·       They had achieved such cost savings by not employing a full time orthodontist at the practice and opting to utilise the skills of therapists undertaking the day to day work and employing a "supervising" orthodontist to travel down to North Devon from a location outside of the North Devon area.

·       The arrangement subsequently broke down when the orthodontist decided that he no longer wished to undertake the commute and the company had been unsuccessful in recruiting a replacement.

·       The situation had been further compounded owing to the low value of the contract in that it wasn’t cost effective to employ an orthodontist to a full time position and move to the area.

·       There were two orthodontists that lived in North Devon. However, neither were prepared to work for the larger company as they had held the original contract within North Devon for a number of years. The impact of this meant that as it currently stood there was no provision to adjust and monitor the braces of children within the North Devon area.

·       In a post on X, formerly Twitter, the British Dental Association (BDA) said: “Oral cancer claims more lives than car accidents. But NHS dentistry was still waiting on a promised recovery plan.”

·       More than 3,000 people in England died from mouth cancer in 2021, compared with 2,075 in 2011, according to figures by Oral Health Foundation (ORF) first reported by the BBC, representing an increase of 46%. The ORF, Toothless in England (TIE), a group that campaigns for free dentistry, and the BDA said the rise was a direct result of cuts to NHS dentistry.

·       There were instances of some of the Ukrainian refugees currently living in the North Devon area who would return to their home country for dental treatment because they cannot find it in North Devon. So, they would rather fly into a war zone to seek treatment than wait for dental care in the sixth largest economy in the world.

·       The quality of the dental care provided had also dropped. The number of complaints received by the health services ombudsman had increased by 66% in five years.

·       From 1,193 in 2017/18 to 1,982 in 2022/23. Over the same period the proportion of complaints upheld by the ombudsman had increased from 42% to 78%. The figure of 78% was “significantly more” than for any other area of NHS care, such as GPs, hospitals and mental health care where the overall average was 60%.


The Committee discussed and raised the following points:


·       Acknowledged the depressing situation that northern Devon was currently facing.

·       Raised concerns about the process that was followed to procure the orthodontist contract and questioned whether due diligence was taken in awarding the contract to the larger company who had failed to deliver on their promise.

·       Requested a more detailed response related to how the orthodontic contract was procured and whether or not the lack of an orthodontic provision in the North Devon area was being addressed.

·       Expressed their disappointment that no one had attended the Committee to meet with the Members and listen to their concerns.

·       Also noted their disappointment that the MP had not attended the Committee.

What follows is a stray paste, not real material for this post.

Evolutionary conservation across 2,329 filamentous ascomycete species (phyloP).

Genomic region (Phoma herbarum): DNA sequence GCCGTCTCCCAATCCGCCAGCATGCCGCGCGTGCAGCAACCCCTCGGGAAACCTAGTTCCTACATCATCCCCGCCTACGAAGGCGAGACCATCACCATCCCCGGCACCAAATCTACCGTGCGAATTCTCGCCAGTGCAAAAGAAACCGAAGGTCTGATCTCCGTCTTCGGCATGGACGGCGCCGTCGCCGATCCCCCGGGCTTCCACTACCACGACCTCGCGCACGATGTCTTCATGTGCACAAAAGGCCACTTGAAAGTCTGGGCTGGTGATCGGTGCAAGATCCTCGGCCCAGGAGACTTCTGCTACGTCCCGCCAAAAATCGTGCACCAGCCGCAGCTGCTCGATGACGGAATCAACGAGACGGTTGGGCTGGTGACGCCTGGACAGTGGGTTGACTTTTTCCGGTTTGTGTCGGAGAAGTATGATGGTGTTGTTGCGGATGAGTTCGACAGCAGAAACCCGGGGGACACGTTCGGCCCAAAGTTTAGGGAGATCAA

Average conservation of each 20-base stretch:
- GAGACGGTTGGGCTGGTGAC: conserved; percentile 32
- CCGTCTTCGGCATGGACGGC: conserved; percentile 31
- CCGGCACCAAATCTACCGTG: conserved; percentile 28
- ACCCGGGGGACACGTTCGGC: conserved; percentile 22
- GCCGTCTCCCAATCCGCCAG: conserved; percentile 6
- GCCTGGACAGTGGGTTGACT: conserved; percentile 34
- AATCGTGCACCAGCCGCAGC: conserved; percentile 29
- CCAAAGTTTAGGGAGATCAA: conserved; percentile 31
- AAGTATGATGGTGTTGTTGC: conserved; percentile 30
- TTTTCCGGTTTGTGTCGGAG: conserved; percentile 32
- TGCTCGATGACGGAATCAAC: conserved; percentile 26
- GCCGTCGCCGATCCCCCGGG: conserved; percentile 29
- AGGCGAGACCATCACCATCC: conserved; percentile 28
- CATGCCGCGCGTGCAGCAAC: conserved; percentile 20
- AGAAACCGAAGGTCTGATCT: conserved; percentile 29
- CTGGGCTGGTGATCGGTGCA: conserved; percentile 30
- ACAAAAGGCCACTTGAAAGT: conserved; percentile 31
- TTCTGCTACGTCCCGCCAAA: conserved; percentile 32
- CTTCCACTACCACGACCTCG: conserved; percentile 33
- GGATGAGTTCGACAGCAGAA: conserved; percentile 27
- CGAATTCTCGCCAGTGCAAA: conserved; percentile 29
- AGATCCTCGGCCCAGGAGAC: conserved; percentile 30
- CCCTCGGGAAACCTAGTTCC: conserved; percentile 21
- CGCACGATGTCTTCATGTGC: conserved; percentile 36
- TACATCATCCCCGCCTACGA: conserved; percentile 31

·       Were advised that the MP had written a number of letters to the Department of Health over the last 12 months. However, there was uncertainty as to whether or not this was publicly available. The Member agreed to speak with the MP’s agent to ascertain if the letters were within the public domain.


The Director of Resources and Deputy Chief Executive advised that with regards to the procurement of new NHS dental contracts for Units of Dental Activities (UDAs) a report considered by Devon County Council in September 2023 outlined those procurements within phase one that had been awarded. However, there were 4,500 UDAs in the EX39 (Bideford area) and 3,000 UDAs in the EX32 (Barnstaple area) that contracts had not been awarded following phase one of the procurement exercise. He was unaware if any further progress had been made on those procurements and the Committee should look for an update on this procurement position.


RESOLVED, that Standing Orders be suspended to allow a Member of the public to virtually address the meeting.


The Member of the public addressed the Committee and encouraged Members to lobby government to change the NHS contracts to support dentists and encourage them back into the NHS and address the major funding impact upon healthcare services.


RESOLVED, that Standing Orders be reinstated to allow the remaining business to be transacted.




a)    That the Committee write to the MP and congratulate her on her position in the Private Members Ballot and request that she consider using dentistry as the main thrust of her private members bill;


b)    That the Committee offers its full support to the MP and request that she provide an update to the members on the steps that she had taken to address the lack of NHS dentistry provision for the North Devon area so far;


c)    That a request be made to the NHS to provide an update on the planned procurement of new contracts for the Units of Dental Activity (UDAs) in the Northern Devon area as EX39 and EX32 postcodes were originally planned in phase one procurement; and


d)    That a Notice of Motion be raised at Full Council on 17th January 2024 to request the support of both the Leader and Full Council in requesting that the MP take on dentistry as part of her Private Members Bill.